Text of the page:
FOR A LONG TIME now, President Bush's critics -- and even many of his erstwhile admirers -- have been wondering why he let the neoconservatives fool him on Iraq. "All [the neoconservatives] care about is ideology," complained MSNBC's Chris Matthews a few months ago. "The president bought it hook, line and sinker."
There's a lot of truth to that. Neoconservatives had been gung-ho for years on the idea of invading Iraq, establishing a democracy and watching the transformative power of liberty work its magic. It is indeed curious how and why Bush let the neocons sucker him.
But fewer people seemed to have noticed that the reverse is also true: Bush suckered the neocons.
On the surface, to be sure, they appear to be getting their way once again. News reports are suggesting that Bush plans to send more troops to Iraq. Neoconservatives have been urging this very course of action for a long time. Indeed, they've been advocating more troops in general for years -- even before the war started. And that's not surprising. If you believe in expanding the worldwide application of American power, you need a military to do it. If you read old issues of the Weekly Standard, which is the bulletin board of neoconservatism, you can find calls for a bigger military going back to the Clinton administration
It's probably too late to make a difference in Iraq. Bush may have come to believe in the neoconservative mission for the nation's military. But he never accepted the corollary about increasing the military. So he ended up pursuing Dick Cheney's foreign policy with Bill Clinton's army.
In hindsight, we can see that the neocons made two huge blunders. The first was to go along with Bush's enormous tax cuts. When Bush took office in 2001, any halfway honest budget analyst would tell you that he was making a lot of promises that didn't add up. The neocons calculated that, if they supported the tax cuts like good party soldiers, Bush would grant them their defense budget increases later on.
So the Standard enthusiastically boosted the tax cuts. Neoconservative defense hawk Frank Gaffney concurred in a fawning open letter to Bush. "Those of us who look forward to helping you succeed in your efforts to rebuild our defense posture appreciate that your success in reducing taxes is a first and highly synergistic step toward that goal," he wrote. "Consequently, you can count on us in the national security community to support you in both of these important endeavors."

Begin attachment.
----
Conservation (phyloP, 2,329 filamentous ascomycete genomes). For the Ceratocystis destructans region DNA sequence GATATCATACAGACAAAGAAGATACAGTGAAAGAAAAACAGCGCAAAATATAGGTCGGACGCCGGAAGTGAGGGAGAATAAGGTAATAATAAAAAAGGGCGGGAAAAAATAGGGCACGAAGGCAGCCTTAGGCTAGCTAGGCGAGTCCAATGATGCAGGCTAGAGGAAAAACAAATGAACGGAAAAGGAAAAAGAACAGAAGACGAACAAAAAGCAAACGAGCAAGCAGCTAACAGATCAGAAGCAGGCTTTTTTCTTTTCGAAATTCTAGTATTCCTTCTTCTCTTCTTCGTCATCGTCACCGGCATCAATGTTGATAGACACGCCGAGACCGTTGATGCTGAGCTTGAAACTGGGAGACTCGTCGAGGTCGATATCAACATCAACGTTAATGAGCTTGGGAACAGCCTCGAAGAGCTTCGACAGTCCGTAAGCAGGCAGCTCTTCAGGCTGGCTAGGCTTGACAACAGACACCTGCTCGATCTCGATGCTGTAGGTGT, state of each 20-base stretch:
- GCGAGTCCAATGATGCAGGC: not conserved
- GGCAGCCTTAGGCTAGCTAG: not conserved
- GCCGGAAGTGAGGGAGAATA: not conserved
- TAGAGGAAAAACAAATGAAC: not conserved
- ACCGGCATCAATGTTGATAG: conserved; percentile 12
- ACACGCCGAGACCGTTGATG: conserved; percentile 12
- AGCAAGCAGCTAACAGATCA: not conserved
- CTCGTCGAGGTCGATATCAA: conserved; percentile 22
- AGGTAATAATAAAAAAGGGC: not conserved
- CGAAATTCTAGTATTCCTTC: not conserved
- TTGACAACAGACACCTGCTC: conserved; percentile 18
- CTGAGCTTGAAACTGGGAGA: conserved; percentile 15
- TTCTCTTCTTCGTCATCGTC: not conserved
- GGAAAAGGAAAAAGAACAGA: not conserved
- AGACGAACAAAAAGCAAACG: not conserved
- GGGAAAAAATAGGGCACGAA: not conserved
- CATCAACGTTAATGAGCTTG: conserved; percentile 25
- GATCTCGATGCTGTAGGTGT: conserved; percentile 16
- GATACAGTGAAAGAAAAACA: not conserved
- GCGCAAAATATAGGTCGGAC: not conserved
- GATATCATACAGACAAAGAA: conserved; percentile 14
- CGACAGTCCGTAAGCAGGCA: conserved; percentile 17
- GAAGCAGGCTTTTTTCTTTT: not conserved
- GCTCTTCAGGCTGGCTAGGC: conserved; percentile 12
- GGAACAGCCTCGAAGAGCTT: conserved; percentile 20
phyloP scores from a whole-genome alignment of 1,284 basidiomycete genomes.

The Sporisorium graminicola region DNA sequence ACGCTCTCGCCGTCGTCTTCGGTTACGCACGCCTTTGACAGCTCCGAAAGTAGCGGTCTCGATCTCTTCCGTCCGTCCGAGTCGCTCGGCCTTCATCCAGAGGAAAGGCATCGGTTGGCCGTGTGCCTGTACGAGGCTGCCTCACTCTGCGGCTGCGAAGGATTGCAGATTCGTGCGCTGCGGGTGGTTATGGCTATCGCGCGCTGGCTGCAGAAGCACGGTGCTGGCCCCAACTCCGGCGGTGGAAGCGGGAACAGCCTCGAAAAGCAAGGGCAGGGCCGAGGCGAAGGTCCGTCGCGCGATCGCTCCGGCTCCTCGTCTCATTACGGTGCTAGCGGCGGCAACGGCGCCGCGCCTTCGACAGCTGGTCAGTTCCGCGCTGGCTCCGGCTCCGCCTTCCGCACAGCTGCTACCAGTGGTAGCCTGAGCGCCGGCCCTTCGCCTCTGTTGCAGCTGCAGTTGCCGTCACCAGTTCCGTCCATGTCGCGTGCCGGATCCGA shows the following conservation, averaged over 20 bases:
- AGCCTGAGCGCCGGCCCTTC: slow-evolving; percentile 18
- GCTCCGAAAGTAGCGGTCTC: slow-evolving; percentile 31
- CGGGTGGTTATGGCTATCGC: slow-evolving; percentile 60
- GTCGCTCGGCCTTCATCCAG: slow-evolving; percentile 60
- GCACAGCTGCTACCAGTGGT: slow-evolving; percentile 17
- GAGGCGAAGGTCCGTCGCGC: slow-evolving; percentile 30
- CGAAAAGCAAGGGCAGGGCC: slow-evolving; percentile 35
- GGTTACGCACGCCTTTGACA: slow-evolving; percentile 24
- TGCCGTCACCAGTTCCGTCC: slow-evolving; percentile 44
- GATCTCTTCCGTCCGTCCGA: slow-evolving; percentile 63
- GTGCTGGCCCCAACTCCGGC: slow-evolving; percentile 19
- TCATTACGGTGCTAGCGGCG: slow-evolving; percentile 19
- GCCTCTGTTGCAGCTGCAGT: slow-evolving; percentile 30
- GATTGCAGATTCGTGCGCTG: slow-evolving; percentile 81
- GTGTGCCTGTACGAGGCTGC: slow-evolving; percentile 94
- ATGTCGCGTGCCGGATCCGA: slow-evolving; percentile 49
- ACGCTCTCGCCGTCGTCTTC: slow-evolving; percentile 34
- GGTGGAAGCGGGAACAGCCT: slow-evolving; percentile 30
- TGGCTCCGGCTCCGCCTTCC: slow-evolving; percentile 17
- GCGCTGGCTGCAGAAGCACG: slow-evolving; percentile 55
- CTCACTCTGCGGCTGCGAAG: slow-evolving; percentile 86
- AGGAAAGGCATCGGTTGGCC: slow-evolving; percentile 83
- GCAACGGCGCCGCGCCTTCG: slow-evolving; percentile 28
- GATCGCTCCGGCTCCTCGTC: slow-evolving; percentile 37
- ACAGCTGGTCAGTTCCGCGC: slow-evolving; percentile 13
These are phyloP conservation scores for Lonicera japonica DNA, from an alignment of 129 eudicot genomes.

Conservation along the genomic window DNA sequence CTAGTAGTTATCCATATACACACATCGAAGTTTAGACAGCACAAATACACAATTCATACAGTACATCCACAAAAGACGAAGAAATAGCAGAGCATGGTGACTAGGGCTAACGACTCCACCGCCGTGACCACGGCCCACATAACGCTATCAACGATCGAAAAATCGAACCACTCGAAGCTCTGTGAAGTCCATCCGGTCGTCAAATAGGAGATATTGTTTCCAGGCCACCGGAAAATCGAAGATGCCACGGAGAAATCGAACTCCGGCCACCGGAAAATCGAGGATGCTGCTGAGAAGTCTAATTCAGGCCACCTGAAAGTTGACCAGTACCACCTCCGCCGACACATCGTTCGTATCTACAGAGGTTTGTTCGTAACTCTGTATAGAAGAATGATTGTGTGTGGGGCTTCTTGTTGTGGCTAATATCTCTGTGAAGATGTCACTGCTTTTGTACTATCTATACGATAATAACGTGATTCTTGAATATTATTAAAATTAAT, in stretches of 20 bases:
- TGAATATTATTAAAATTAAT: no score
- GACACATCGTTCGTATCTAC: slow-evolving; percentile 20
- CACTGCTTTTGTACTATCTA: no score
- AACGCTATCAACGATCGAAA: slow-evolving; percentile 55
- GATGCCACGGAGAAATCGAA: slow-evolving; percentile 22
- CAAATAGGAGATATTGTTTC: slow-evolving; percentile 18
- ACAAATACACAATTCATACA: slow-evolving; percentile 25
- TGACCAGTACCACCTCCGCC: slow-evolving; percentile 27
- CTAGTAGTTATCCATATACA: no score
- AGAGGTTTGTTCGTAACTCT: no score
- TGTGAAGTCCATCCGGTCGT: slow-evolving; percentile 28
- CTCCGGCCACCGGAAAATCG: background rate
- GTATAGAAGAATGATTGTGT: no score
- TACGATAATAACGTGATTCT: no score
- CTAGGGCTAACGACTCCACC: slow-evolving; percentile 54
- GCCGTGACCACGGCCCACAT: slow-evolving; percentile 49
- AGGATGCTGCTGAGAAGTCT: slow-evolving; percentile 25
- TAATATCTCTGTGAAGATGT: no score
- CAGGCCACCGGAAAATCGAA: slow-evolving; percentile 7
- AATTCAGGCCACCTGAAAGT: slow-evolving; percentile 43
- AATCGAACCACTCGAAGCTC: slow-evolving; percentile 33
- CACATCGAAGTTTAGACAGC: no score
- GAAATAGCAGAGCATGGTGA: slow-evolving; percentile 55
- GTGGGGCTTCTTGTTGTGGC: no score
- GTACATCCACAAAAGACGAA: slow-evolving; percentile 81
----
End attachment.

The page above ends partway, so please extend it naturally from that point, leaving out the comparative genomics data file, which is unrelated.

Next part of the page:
Whoops. It turned out there wasn't any money left over for a big troop increase, an eventuality nobody could have foreseen unless they knew how to add and subtract. Enraged at the lack of a defense hike, the Standard published an editorial calling on then-Defense Secretary Donald H. Rumsfeld, and his deputy, Paul Wolfowitz, to resign in protest of "the impending evisceration of the military."
The Standard lamented its own gullibility. "Those of us who expressed concern about the Bush administration's shorting of the military were told not to worry," the editors wrote. "Bush had to pass his tax cut first. Then the damage would be repaired in the [fiscal year] 2002 and FY 2003 budgets. But that's not the way things have turned out."
Let me translate this passage: We thought Bush was just lying to the American public, but now we discover he was lying to us also!
Let me quote one more passage from that editorial, because it's really incredible. The Standard warned that Bush's budget would make an invasion of Iraq all but impossible: "In practice, assembling a heavy armored force of even four divisions to defeat Saddam's army and then occupy Iraq would require every heavy unit based in Korea, Europe and the United States." Yet, just a few months later, the neocons demanded the very war that they said would be impossible, to be waged by that same eviscerated military.
But if they had only withdrawn their support earlier, before the big tax cut and before Bush invaded with too small of an army to win, the United States would be in much better shape today -- and so would the neocons.